September 3, 2007
Although I write in English and Tagalog/Filipino, I consider myself a regional writer not only because I also write in Bikol-Naga and Iriganon, but because I am based in Bicol. Staying here was a choice I earlier made even if there are more opportunities in Metro-Manila, where the national government seems to center its developmental projects. This is also true for literary activities. Being a melting pot of Philippine cultures, it pays to visit the NCR from time to time and meet with Manila-based and other visiting regional writers. This way, we can enter into some kind of a dialogue and avoid cultural and intellectual stagnation.
One opportunity to mingle with other writers was during the launch of ‘Latay sa Isipan: Mga Bagong Tulang Filipino’ published by the UST Press. It was released along with other titles produced by the UST Press in its aim to catch up with its quota of 40 titles a year, making up at least 400 titles by 2011. Now they ought to be lauded for this enterprise since the Press is also open for literary titles.
Being included in the ‘Latay sa Isipan’ anthology was great only that Bicol-based writers seemed to have failed to take-up much space in the collection contrary to my earlier presumption. Poets Jaime Jesus Borlagdan, Jose Jason L. Chancoco and Kristian S. Cordero only had one representative poem each to their name while the others have at most five. And Carlo A. Arejola was removed from the anthology due to age disqualification (after being told that he was included in the roster). I was also expecting more from the young poets that frequent the poetry pages of the Philippine Panorama. But then later on, we learned that it was Allan Popa who actually picked the poems in the collection and not Cirilo F. Bautista himself.
As if to complement the irony of the previous event, I found a copy of ‘Sawi: Funny Essays, Stories and Poems on All Kinds of Heartbreaks’ at the UP Press booth for Milflores Publishing, Inc. I am included in the said anthology and still waiting for my complimentary copy. I have already written the editors and I hope to receive it soon. You see, it is heartbreaking to be buying your own printed poem when in fact you ought to be paid for it. If not for KWF Chief Dr. Ricardo Nolasco who bought it for me (I was not so liquid), I would not have a copy of the collection.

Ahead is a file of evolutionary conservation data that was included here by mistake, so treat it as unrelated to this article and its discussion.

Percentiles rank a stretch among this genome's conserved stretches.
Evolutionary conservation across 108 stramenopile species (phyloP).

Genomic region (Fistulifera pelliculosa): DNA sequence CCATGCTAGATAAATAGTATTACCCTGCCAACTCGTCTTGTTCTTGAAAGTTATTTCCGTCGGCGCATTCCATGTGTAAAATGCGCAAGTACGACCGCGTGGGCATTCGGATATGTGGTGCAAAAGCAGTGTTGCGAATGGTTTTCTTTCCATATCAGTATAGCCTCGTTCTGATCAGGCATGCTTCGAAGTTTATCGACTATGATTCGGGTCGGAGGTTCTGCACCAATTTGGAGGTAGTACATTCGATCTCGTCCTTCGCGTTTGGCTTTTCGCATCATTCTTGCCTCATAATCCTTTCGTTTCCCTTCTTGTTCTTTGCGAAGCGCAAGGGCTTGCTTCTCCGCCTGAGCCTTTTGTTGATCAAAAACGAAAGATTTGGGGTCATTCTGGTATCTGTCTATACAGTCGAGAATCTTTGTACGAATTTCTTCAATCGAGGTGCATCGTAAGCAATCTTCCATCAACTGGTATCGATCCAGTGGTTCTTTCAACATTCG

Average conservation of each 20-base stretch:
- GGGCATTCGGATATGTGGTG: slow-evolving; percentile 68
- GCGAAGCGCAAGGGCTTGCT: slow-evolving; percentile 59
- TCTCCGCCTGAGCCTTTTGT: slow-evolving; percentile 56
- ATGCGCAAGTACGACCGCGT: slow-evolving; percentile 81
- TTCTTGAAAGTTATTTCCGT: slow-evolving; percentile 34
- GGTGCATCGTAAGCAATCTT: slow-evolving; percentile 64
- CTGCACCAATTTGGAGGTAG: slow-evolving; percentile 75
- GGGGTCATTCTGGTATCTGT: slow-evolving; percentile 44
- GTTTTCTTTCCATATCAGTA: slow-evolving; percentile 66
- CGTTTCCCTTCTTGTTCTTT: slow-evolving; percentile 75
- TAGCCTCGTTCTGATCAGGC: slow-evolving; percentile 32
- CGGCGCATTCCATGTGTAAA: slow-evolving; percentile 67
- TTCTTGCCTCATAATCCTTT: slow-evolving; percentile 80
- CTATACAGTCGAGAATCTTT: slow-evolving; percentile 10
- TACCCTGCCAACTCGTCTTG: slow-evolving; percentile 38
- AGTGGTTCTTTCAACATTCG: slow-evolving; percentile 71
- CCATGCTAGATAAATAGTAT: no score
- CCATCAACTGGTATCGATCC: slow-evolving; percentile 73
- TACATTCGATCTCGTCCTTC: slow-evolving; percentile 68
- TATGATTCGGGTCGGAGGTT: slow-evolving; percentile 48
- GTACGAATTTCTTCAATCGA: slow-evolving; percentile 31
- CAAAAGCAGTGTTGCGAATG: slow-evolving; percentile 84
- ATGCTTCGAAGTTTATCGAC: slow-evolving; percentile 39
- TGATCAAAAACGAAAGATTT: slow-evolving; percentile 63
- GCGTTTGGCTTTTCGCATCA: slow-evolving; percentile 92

But then again, brokenhearted or not, every reader should buy a copy of ‘Sawi’ as edited by Ada J. Loredo, BJ A. Patino and Rica Bolipata-Santos. Writers of note are Gemino H. Abad, Christine S. Bellen, Nikki Alfar, Jaime Jesus Borlagdan, Catherine Candano, Libay Linsangan Cantor, Ian Rosales Casocot, Jaime Dasca Doble, Luisa A. Igloria, Arvin Abejo Mangohig, Bernice Roldan, Elyrah Loyola Salanga, Joseph Salazar, Enrico C. Torralba, Edgar Calabia Samar, Naya S. Valdellon and many more.
The awarding rites for the Gawad Komisyon 2007 pushed through for all the other divisions except Pangasinense and Bikol. As Santiago Villafania would lament, the Pangasinan writers are on the verge of extinction. That is why they just held a conference on Pangasinan Cultural Studies and the same project will be held in Legaspi come December, this time for Bikol studies. The KWF will announce a call for papers for the conference. All of the essays submitted for the Gawad Komisyon Bikol will automatically be considered and the awards for the short-fiction category will be given during the said symposium.
I also attended ‘Pistang Panitik’, a lecture-forum on the body of works of our living National Artists for Literature. The lectures will serve as guide in reading and gauging the significance of the writings of Bienvenido L. Lumbera, F. Sionil Jose, Virgilio S. Almario, Alejandro R. Roces and Edith L. Tiempo. I was only able to attend Lumbera and Sionil’s day but it was worth my visit. J. Neil Garcia’s reading of Sionil’s ambivalent stand on Americanization and Nationalism further made the latter a more interesting postcolonial writer. As expected, the same postmodern and hybridist criticism were employed by Garcia (as he used it for Rio Alma). One important note was Sionil’s clear perception of nationalism as somewhat dangerous because of its romanticized state—being that it was still a case of a dominant upper-class joining in for the revolution at the last hour. As Franz Fanon once warned us, nationalism only breeds imperialism.
Truly, it was a feast of the written word. Not to mention that I also chanced upon the National Book Awards at the World Trade Center. And I know that soon, we will have local versions of the award—or better yet, the Manila Critics Circle should better open its roster for critics in the regional languages.